These fixed (non-adjustable) packs come in three men’s and women’s sizes, fitting torsos from 16 to 22 inches in the men’s Focal and 14 to 20 inches in the women’s Facet. While I’ve worn a men’s medium in other Gregory packs, the men’s small Focal fit my 18-inch torso well, even though I’m on the cusp between men’s small and medium.
A wide mouth provides easy access and when loading and unloading the spacious main compartment, which had adequate space for six days‘ worth of food, a four-liter water dromedary at times, and the usual gear plus a favorite ultralight camp chair. The pack lacks a separate zipper accessing the bottom for a sleeping bag, but I and don’t miss that zipper and rarely use it on other packs; I consider it superfluous weight.
There are six external pockets (not including the zippered pocket on the lid’s underside): two spacious zippered hipbelt pockets that each hold a large smartphone plus two or three energy bars; a zippered lid pocket with good space for packs in this category; two stretch-mesh side pockets that hold a liter bottle and are easily reached while wearing the pack; and a large, stretch-mesh front pocket that swallows a wet rainfly or jacket with room to spare.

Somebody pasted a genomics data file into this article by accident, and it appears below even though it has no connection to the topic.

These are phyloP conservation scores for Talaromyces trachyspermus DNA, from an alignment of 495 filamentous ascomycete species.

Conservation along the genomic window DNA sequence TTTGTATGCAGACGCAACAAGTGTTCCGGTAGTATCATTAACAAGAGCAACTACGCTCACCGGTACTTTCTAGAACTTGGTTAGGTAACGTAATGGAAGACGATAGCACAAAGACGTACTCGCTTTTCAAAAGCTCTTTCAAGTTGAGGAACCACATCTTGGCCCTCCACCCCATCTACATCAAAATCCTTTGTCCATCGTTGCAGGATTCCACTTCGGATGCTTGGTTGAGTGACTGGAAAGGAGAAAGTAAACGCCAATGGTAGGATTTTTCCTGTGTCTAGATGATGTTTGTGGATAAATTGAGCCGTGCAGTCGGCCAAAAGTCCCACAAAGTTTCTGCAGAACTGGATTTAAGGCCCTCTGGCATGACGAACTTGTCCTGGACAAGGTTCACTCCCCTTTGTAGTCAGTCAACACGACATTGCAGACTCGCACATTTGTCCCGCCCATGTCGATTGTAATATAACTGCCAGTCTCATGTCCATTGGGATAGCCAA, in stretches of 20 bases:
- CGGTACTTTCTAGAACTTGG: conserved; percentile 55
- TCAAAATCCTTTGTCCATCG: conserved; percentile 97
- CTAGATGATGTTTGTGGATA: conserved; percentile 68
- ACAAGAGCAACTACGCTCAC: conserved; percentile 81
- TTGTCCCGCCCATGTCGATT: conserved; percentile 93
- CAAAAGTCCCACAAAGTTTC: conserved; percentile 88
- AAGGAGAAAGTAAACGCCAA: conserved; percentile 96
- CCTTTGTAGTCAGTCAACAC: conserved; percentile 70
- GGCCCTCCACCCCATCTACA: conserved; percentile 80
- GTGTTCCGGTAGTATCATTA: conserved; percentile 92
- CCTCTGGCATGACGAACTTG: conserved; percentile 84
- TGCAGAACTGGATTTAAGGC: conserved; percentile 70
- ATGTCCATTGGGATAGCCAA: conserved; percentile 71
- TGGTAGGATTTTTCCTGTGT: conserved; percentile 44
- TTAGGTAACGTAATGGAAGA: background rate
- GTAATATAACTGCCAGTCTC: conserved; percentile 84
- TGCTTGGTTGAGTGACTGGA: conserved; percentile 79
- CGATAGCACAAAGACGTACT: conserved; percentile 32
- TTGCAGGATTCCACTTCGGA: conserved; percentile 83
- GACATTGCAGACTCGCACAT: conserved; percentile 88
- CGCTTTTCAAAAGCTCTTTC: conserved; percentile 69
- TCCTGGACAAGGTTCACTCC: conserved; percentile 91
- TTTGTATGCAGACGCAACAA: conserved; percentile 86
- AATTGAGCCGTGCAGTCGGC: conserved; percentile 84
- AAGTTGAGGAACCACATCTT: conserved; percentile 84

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The removable, floating lid allows you to extend the pack’s capacity or leave the lid behind if you want to shave a few ounces of pack weight, replacing it with a weather flap that comes with the pack.
The pack fabric—comprised of almost 50 percent recycled materials—is reasonably durable, high-density, 100-denier nylon with 210-denier nylon in the bottom and a PFC-free DWR—comparable to many packs in this weight class and price point. The three external mesh pockets suffered no damage from the abrasive rock in the Grand Canyon, but I was careful with it; that mesh could tear easily.
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The Focal and Facet also sport some useful features found on heavier, traditional packs, including: front attachments for trekking poles or one ice axe; adjustable Z-compression straps that permit you to attach a foam sleeping pad to one side or across the lower front; top compression on the main compartment; and a whistle on the sternum strap. The internal bladder sleeve is conveniently compatible with Gregory’s nice 3D Hydro reservoir, allowing you to easily clip that bladder onto a hook that holds it in place.
The smaller versions of these packs are the men’s Focal 48 ($230, 2 lbs. 10 oz.) and women’s Facet 45 ($230, 2 lbs. 8 oz.).
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Gregory Focal 58 and Facet 55
While among the heaviest ultralight backpacks, the Gregory men’s Focal 58 and 48 and women’s Facet 55 and 45 are well-designed, comfortable packs for backpackers who are willing to accept a reasonable weight penalty for some organizational features of traditional backpacks and the support to carry up to 35 pounds.